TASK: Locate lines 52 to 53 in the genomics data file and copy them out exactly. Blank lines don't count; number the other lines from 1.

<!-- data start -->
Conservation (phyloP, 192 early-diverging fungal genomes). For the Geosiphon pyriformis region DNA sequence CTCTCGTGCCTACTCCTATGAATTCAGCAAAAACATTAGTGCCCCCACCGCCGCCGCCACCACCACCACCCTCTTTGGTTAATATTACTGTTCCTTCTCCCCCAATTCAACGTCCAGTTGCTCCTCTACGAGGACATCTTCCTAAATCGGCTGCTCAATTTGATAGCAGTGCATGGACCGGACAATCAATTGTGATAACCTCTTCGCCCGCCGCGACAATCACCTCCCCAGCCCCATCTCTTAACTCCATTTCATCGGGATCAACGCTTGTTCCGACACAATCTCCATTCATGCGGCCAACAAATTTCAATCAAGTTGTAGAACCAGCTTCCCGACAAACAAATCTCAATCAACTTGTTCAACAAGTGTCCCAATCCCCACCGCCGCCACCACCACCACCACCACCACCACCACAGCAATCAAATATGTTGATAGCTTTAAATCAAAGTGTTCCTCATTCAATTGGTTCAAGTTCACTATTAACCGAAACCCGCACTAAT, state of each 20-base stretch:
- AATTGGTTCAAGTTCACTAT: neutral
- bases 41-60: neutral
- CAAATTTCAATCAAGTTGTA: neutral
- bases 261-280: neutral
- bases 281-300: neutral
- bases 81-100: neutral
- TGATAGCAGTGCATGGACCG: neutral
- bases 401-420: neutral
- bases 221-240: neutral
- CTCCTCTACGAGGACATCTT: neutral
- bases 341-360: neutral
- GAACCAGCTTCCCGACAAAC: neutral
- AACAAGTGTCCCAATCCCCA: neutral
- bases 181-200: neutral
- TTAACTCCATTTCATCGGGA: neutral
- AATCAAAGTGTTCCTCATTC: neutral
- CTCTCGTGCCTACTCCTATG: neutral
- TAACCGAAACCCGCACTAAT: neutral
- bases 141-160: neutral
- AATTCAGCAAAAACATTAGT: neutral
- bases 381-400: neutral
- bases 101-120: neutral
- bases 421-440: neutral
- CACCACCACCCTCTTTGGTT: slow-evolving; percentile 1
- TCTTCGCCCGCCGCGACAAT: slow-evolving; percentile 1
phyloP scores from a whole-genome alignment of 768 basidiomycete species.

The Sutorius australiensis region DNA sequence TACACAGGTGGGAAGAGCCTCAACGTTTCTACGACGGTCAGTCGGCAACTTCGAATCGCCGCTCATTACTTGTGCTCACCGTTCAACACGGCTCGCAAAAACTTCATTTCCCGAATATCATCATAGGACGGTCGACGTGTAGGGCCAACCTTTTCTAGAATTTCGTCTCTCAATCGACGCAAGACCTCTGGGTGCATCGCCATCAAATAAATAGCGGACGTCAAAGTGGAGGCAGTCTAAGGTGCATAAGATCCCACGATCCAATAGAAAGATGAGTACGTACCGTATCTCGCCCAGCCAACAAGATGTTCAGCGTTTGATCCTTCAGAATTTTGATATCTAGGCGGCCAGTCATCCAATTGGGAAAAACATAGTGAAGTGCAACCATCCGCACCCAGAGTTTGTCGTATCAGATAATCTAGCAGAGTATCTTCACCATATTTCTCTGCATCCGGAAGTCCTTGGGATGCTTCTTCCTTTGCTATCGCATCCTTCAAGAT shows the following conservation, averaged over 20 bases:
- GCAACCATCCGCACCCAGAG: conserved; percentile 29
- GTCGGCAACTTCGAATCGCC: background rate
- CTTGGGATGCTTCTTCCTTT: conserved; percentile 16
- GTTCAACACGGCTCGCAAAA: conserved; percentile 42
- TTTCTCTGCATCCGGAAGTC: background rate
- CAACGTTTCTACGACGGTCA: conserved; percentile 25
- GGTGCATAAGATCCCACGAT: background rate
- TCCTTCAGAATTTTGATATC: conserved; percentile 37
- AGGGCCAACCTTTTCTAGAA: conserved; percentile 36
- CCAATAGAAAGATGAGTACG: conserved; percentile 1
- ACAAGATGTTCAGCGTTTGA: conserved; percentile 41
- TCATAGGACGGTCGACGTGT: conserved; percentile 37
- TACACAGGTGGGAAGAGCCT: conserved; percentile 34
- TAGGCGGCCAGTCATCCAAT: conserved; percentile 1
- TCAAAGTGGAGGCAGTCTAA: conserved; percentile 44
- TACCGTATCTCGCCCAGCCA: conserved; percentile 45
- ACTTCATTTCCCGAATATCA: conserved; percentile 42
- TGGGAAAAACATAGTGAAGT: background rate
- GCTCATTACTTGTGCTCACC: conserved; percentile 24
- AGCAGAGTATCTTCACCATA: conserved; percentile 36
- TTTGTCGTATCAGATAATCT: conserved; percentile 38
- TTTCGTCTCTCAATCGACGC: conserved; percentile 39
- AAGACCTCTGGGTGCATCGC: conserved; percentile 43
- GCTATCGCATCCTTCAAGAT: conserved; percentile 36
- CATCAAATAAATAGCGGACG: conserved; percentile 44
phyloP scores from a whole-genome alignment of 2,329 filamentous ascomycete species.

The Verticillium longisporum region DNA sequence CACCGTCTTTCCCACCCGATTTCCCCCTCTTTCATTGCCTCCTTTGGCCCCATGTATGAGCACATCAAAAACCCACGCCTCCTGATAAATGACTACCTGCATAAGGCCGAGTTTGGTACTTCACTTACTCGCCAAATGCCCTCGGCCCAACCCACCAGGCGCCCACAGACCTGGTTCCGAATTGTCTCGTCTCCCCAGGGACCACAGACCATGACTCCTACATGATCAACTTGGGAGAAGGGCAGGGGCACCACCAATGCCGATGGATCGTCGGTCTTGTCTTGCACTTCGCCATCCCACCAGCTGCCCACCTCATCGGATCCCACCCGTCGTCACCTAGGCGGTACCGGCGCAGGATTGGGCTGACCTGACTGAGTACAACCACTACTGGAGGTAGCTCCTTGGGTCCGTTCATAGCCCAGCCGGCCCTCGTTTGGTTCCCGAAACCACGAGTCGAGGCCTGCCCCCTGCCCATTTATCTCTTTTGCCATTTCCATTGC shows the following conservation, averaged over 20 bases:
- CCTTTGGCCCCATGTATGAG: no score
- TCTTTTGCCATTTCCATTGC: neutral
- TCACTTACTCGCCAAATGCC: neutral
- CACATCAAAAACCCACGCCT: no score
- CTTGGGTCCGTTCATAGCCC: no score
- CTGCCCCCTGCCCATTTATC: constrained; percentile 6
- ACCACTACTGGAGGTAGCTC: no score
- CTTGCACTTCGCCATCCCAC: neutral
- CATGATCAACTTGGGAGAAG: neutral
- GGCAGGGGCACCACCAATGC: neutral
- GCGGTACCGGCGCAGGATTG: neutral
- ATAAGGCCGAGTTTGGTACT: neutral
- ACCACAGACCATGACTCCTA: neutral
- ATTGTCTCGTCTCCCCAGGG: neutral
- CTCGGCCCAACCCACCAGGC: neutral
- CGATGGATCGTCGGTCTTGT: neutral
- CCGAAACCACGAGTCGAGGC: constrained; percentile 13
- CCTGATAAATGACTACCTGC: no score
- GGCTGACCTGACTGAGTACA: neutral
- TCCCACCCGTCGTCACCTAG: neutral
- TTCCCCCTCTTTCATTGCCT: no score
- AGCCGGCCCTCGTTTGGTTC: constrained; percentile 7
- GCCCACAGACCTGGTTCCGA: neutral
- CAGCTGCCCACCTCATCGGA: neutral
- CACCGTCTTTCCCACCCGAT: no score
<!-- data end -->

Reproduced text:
- GCTATCGCATCCTTCAAGAT: conserved; percentile 36
- CATCAAATAAATAGCGGACG: conserved; percentile 44